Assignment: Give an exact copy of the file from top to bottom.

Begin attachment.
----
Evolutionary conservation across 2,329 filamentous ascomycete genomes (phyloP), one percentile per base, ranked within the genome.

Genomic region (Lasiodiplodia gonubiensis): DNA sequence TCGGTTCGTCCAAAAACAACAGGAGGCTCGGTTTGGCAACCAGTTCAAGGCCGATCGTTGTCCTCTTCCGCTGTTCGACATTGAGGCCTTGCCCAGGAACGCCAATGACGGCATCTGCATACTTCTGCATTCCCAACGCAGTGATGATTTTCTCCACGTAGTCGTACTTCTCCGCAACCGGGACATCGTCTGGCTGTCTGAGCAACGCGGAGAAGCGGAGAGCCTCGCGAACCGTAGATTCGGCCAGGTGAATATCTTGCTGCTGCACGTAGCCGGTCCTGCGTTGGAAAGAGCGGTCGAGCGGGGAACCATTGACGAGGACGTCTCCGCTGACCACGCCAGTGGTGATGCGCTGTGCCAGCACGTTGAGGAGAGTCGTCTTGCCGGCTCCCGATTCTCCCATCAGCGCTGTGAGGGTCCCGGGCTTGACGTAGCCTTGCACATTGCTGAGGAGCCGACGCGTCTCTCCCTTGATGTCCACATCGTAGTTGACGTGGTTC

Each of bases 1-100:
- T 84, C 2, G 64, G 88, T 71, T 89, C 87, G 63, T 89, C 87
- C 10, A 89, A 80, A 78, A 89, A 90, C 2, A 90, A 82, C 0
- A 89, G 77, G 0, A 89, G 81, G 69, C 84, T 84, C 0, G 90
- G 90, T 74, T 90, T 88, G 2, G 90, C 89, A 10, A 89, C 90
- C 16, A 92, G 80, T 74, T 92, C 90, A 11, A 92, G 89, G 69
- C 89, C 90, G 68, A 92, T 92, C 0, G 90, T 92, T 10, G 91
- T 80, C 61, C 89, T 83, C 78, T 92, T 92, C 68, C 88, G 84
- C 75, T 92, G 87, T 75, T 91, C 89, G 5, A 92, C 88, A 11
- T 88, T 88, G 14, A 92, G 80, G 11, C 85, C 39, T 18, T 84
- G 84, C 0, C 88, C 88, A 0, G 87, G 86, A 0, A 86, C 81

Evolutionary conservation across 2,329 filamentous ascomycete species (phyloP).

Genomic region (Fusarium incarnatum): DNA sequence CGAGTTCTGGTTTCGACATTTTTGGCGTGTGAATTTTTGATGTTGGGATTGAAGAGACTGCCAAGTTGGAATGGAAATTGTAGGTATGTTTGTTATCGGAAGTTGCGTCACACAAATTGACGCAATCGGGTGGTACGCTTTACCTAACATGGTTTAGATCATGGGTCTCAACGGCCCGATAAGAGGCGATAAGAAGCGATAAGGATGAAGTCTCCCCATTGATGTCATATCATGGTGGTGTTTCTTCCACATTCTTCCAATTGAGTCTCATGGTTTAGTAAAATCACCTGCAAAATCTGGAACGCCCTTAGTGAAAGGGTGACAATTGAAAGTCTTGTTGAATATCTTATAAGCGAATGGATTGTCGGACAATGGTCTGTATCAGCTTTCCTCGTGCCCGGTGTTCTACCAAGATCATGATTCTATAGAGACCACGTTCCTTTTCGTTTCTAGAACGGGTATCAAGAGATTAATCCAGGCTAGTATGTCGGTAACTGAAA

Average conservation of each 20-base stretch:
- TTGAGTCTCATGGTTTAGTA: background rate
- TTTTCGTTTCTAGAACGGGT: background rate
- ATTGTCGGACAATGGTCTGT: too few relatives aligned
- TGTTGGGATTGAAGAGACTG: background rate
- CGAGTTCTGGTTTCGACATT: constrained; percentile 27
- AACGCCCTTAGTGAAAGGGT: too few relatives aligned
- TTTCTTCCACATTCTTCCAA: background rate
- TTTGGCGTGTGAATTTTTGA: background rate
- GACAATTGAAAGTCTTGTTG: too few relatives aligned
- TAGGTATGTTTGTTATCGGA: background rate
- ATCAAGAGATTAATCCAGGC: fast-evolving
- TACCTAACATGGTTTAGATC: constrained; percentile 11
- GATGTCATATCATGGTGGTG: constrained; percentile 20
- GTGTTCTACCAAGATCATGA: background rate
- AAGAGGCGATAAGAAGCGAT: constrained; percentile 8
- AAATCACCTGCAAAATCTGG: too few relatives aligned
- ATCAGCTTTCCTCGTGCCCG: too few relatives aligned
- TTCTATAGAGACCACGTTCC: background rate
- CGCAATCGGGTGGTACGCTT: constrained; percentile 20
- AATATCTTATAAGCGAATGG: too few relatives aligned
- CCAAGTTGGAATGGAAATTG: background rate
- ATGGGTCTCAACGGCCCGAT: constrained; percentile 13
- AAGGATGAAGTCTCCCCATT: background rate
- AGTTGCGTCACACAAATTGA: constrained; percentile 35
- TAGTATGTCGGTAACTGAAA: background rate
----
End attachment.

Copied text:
Evolutionary conservation across 2,329 filamentous ascomycete genomes (phyloP), one percentile per base, ranked within the genome.

Genomic region (Lasiodiplodia gonubiensis): DNA sequence TCGGTTCGTCCAAAAACAACAGGAGGCTCGGTTTGGCAACCAGTTCAAGGCCGATCGTTGTCCTCTTCCGCTGTTCGACATTGAGGCCTTGCCCAGGAACGCCAATGACGGCATCTGCATACTTCTGCATTCCCAACGCAGTGATGATTTTCTCCACGTAGTCGTACTTCTCCGCAACCGGGACATCGTCTGGCTGTCTGAGCAACGCGGAGAAGCGGAGAGCCTCGCGAACCGTAGATTCGGCCAGGTGAATATCTTGCTGCTGCACGTAGCCGGTCCTGCGTTGGAAAGAGCGGTCGAGCGGGGAACCATTGACGAGGACGTCTCCGCTGACCACGCCAGTGGTGATGCGCTGTGCCAGCACGTTGAGGAGAGTCGTCTTGCCGGCTCCCGATTCTCCCATCAGCGCTGTGAGGGTCCCGGGCTTGACGTAGCCTTGCACATTGCTGAGGAGCCGACGCGTCTCTCCCTTGATGTCCACATCGTAGTTGACGTGGTTC

Each of bases 1-100:
- T 84, C 2, G 64, G 88, T 71, T 89, C 87, G 63, T 89, C 87
- C 10, A 89, A 80, A 78, A 89, A 90, C 2, A 90, A 82, C 0
- A 89, G 77, G 0, A 89, G 81, G 69, C 84, T 84, C 0, G 90
- G 90, T 74, T 90, T 88, G 2, G 90, C 89, A 10, A 89, C 90
- C 16, A 92, G 80, T 74, T 92, C 90, A 11, A 92, G 89, G 69
- C 89, C 90, G 68, A 92, T 92, C 0, G 90, T 92, T 10, G 91
- T 80, C 61, C 89, T 83, C 78, T 92, T 92, C 68, C 88, G 84
- C 75, T 92, G 87, T 75, T 91, C 89, G 5, A 92, C 88, A 11
- T 88, T 88, G 14, A 92, G 80, G 11, C 85, C 39, T 18, T 84
- G 84, C 0, C 88, C 88, A 0, G 87, G 86, A 0, A 86, C 81

Evolutionary conservation across 2,329 filamentous ascomycete species (phyloP).

Genomic region (Fusarium incarnatum): DNA sequence CGAGTTCTGGTTTCGACATTTTTGGCGTGTGAATTTTTGATGTTGGGATTGAAGAGACTGCCAAGTTGGAATGGAAATTGTAGGTATGTTTGTTATCGGAAGTTGCGTCACACAAATTGACGCAATCGGGTGGTACGCTTTACCTAACATGGTTTAGATCATGGGTCTCAACGGCCCGATAAGAGGCGATAAGAAGCGATAAGGATGAAGTCTCCCCATTGATGTCATATCATGGTGGTGTTTCTTCCACATTCTTCCAATTGAGTCTCATGGTTTAGTAAAATCACCTGCAAAATCTGGAACGCCCTTAGTGAAAGGGTGACAATTGAAAGTCTTGTTGAATATCTTATAAGCGAATGGATTGTCGGACAATGGTCTGTATCAGCTTTCCTCGTGCCCGGTGTTCTACCAAGATCATGATTCTATAGAGACCACGTTCCTTTTCGTTTCTAGAACGGGTATCAAGAGATTAATCCAGGCTAGTATGTCGGTAACTGAAA

Average conservation of each 20-base stretch:
- TTGAGTCTCATGGTTTAGTA: background rate
- TTTTCGTTTCTAGAACGGGT: background rate
- ATTGTCGGACAATGGTCTGT: too few relatives aligned
- TGTTGGGATTGAAGAGACTG: background rate
- CGAGTTCTGGTTTCGACATT: constrained; percentile 27
- AACGCCCTTAGTGAAAGGGT: too few relatives aligned
- TTTCTTCCACATTCTTCCAA: background rate
- TTTGGCGTGTGAATTTTTGA: background rate
- GACAATTGAAAGTCTTGTTG: too few relatives aligned
- TAGGTATGTTTGTTATCGGA: background rate
- ATCAAGAGATTAATCCAGGC: fast-evolving
- TACCTAACATGGTTTAGATC: constrained; percentile 11
- GATGTCATATCATGGTGGTG: constrained; percentile 20
- GTGTTCTACCAAGATCATGA: background rate
- AAGAGGCGATAAGAAGCGAT: constrained; percentile 8
- AAATCACCTGCAAAATCTGG: too few relatives aligned
- ATCAGCTTTCCTCGTGCCCG: too few relatives aligned
- TTCTATAGAGACCACGTTCC: background rate
- CGCAATCGGGTGGTACGCTT: constrained; percentile 20
- AATATCTTATAAGCGAATGG: too few relatives aligned
- CCAAGTTGGAATGGAAATTG: background rate
- ATGGGTCTCAACGGCCCGAT: constrained; percentile 13
- AAGGATGAAGTCTCCCCATT: background rate
- AGTTGCGTCACACAAATTGA: constrained; percentile 35
- TAGTATGTCGGTAACTGAAA: background rate